The 1920s when “marumakkathayam” (matrilineal inheritance) was still prevalent in Kerala. A petite, pretty, intelligent girl, wanted to graduate after she successfully completed her intermediate. The “Tharavad Karanavar” (elders of the family) instead, decided to get her married. When she became a widow at an early age with two sons, she shifted to the “tharavad” (ancestral home) where her parents, uncle and sister lived. She took reins of the household efficiently and with ease along with the help of her sister who was her support throughout her days at the “tharavad”.
She loved reading. Her brain was like a computer, absorbing anything that gave her knowledge. She had an unbelievable memory till her last day of the 92 years she lived.
In 1972, I entered this family, getting to know this strong, wonderful personality. She never considered me an addition to the family, but as though I always belonged there. Amma was my companion in familiarising me to this ancient 500 year old tharavad with its customs, traditions and history, where its son was one of the first few recipients of Padma Shri in 1952 , where there was a “Sarpa kaavu, Gandharvan and Panchamoorthy kshetram”, where daily lamps were lit and thrice a year poojas were conducted. I took part in all this and highly valued the experiences, as we were brought up with strong religious and cultural background, where we were to taught to respect others’ feelings and beliefs.
Amma was such a support to me, to the extent she took my side and helped me out of many delicate situations. One of many such was on one of our visits to her place I wore a sleeveless choli. When a visitor commented, without blinking an eyelid Amma said I am from Bangalore and I must be feeling hot here! That day I decided I will not wear sleeveless there or put Amma in any such delicate situation again.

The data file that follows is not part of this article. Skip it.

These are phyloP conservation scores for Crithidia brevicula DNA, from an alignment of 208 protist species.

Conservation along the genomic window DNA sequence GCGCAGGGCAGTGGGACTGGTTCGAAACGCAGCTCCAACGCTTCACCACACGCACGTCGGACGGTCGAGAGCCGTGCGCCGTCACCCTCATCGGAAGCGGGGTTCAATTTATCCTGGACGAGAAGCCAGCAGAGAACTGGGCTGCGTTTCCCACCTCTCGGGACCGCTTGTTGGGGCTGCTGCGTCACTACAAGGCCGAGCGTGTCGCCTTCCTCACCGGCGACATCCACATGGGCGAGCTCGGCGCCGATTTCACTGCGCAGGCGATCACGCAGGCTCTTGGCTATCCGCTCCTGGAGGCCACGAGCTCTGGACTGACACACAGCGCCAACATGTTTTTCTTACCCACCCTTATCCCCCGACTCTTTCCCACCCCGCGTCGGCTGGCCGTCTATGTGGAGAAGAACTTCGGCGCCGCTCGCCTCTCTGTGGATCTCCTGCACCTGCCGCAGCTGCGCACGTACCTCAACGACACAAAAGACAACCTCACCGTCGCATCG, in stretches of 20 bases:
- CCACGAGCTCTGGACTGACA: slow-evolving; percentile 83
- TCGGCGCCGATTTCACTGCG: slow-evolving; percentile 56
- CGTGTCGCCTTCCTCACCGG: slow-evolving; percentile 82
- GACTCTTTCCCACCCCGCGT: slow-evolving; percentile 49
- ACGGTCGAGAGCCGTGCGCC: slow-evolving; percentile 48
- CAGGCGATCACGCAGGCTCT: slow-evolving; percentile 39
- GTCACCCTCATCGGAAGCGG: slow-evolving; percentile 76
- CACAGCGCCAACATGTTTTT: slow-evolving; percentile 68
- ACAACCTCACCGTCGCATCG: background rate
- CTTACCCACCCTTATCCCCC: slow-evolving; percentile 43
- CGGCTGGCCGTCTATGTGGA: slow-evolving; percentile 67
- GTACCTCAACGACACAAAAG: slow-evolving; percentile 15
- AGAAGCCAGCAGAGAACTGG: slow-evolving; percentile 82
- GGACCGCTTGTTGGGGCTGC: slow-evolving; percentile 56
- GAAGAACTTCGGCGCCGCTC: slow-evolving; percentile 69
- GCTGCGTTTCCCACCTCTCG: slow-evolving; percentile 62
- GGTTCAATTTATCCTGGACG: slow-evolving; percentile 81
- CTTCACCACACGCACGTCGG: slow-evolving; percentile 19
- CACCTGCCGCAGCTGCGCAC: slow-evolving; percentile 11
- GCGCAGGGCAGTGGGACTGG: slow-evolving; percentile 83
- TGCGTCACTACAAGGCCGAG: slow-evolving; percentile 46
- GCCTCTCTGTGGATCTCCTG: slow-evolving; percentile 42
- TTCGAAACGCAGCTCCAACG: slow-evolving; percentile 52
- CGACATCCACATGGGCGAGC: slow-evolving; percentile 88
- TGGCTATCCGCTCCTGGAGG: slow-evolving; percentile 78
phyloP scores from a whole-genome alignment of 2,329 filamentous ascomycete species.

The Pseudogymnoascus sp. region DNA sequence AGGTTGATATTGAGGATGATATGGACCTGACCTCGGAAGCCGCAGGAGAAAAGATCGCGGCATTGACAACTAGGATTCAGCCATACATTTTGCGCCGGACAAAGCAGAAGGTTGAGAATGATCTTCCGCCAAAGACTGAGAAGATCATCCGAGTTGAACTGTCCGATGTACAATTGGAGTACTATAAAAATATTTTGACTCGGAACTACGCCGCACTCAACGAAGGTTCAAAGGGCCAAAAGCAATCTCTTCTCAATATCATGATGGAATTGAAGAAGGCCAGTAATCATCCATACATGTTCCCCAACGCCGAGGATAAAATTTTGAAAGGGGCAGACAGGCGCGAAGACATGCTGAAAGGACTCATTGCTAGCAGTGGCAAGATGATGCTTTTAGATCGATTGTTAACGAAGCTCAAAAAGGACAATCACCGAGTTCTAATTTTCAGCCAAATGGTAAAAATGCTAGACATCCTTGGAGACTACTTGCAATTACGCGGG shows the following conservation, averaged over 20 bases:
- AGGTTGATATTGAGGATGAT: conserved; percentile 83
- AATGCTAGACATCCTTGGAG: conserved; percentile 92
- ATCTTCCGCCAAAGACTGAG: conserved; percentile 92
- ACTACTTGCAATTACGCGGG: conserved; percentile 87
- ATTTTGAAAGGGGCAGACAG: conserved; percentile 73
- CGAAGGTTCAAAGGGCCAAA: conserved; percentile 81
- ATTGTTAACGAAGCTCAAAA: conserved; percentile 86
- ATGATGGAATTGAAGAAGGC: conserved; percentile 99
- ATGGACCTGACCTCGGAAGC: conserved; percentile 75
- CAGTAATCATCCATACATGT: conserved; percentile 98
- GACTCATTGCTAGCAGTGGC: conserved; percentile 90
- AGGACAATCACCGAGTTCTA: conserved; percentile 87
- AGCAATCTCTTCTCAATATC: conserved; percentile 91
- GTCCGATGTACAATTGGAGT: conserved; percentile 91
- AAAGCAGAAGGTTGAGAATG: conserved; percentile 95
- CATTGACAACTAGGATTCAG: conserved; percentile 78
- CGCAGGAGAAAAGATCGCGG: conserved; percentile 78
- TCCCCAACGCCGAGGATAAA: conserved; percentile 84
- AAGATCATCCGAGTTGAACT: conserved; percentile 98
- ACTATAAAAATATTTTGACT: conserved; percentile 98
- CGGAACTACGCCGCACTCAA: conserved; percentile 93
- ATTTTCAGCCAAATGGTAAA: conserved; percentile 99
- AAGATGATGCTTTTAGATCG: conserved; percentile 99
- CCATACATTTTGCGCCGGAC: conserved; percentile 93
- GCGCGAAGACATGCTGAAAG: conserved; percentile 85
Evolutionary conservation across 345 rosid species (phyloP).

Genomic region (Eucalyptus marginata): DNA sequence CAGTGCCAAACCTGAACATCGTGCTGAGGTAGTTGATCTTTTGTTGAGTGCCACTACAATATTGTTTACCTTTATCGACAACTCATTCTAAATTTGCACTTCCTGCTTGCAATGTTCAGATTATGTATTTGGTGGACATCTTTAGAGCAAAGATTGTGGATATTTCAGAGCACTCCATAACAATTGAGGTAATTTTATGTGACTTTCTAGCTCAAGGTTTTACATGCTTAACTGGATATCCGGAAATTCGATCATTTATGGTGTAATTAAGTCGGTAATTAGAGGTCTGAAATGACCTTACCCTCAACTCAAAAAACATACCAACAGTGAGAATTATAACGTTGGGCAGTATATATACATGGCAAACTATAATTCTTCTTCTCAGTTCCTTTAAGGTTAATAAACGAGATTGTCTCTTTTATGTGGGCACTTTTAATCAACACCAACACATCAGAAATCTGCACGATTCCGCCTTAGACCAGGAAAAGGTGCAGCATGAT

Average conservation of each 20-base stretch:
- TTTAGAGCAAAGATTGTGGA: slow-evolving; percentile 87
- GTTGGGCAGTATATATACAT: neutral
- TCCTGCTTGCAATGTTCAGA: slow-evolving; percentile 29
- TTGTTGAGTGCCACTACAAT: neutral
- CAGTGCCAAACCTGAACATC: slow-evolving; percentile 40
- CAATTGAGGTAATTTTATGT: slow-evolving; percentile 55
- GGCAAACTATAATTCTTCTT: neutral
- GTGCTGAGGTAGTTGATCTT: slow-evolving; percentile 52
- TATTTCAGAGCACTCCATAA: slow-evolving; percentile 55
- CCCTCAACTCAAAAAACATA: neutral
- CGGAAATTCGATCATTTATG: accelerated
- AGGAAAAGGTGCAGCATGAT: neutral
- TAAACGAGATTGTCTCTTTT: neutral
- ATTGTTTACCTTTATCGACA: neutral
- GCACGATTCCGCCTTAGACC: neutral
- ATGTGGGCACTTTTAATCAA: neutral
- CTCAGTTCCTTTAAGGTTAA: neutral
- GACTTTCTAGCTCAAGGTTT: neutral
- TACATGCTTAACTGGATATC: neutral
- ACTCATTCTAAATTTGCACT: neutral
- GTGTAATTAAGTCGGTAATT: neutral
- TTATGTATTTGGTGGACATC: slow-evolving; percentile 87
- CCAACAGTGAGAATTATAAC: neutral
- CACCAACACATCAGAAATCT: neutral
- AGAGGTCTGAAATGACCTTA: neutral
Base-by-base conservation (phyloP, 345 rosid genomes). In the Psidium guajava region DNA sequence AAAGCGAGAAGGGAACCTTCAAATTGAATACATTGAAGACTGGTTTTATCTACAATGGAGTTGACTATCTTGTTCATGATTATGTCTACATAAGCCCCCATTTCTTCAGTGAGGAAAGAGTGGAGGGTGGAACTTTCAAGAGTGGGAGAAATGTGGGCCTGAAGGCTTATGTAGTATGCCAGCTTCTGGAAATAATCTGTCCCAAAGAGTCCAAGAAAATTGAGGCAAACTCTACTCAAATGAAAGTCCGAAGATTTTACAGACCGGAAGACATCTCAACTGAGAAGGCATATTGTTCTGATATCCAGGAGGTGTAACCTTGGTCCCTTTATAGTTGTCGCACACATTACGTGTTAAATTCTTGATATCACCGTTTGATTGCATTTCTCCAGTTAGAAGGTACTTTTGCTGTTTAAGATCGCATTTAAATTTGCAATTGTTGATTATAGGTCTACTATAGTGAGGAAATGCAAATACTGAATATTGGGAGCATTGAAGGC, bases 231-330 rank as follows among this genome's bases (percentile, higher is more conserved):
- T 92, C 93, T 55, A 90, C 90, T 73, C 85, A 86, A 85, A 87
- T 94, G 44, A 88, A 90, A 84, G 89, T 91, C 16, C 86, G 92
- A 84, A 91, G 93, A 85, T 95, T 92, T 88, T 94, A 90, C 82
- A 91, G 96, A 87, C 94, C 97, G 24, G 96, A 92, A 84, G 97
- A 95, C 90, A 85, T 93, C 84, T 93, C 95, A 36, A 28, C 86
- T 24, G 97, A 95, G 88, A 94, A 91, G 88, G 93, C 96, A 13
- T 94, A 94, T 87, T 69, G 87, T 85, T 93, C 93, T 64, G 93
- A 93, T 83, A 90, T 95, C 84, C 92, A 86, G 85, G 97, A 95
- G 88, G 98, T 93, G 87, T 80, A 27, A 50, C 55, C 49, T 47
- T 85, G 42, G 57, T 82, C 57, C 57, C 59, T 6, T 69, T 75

Amma appreciated how well I adjusted to the life there and never shied away from telling others that. She was an extremely cultured person and always saw the positive side of people. When there was negative talk around, she who loved to talk, would be suddenly silent and when the talk continued, she would silently move out of the room. Always went out of her way to be kind, understanding and helpful to the less fortunate.
In her late 80s we decided to permanently shift Amma with us as we felt its high time she rested and relaxed, although she was still as fit as a fiddle. She adjusted to her new life and we knew it was difficult for her. She was already ready to go for movies, was happy to eat out and go visiting relatives with us. She was so proud of my profession as an Interior Designer. I would love to talk to her about my day. In the evenings we sat around chatting over tea till 6 pm when she would shift to the TV to listen to the news . She was so aware of the all that was going on around our country, especially in Kerala. She would brief me on the news whenever we sat together.
On days I worked from home, I would try to stop working by 5:30 PM and in case Amma would wake up sooner from her afternoon nap, she would peep in at my door, see me still at work and silently go and make tea for both of us. That was Amma , always so thoughtful and considerate on the littlest of matters. Amma was least possessive about her son. Always gave us our space and time together. She was sharp, alert, a no nonsense person and never over-emotional but balanced. She never suffered from self pity, because she never felt helpless as she was of help to others till the end of her days.
Amma is my role model and I pray that I can be as good and understanding a mother in law as she was.
This article is written, straight from the heart, by Nirmala Nair a very well-respected interior designer in Kochi.
Disclaimer: The views and opinions expressed in this article are those of the author and do not necessarily reflect the views of The Wonder Women World.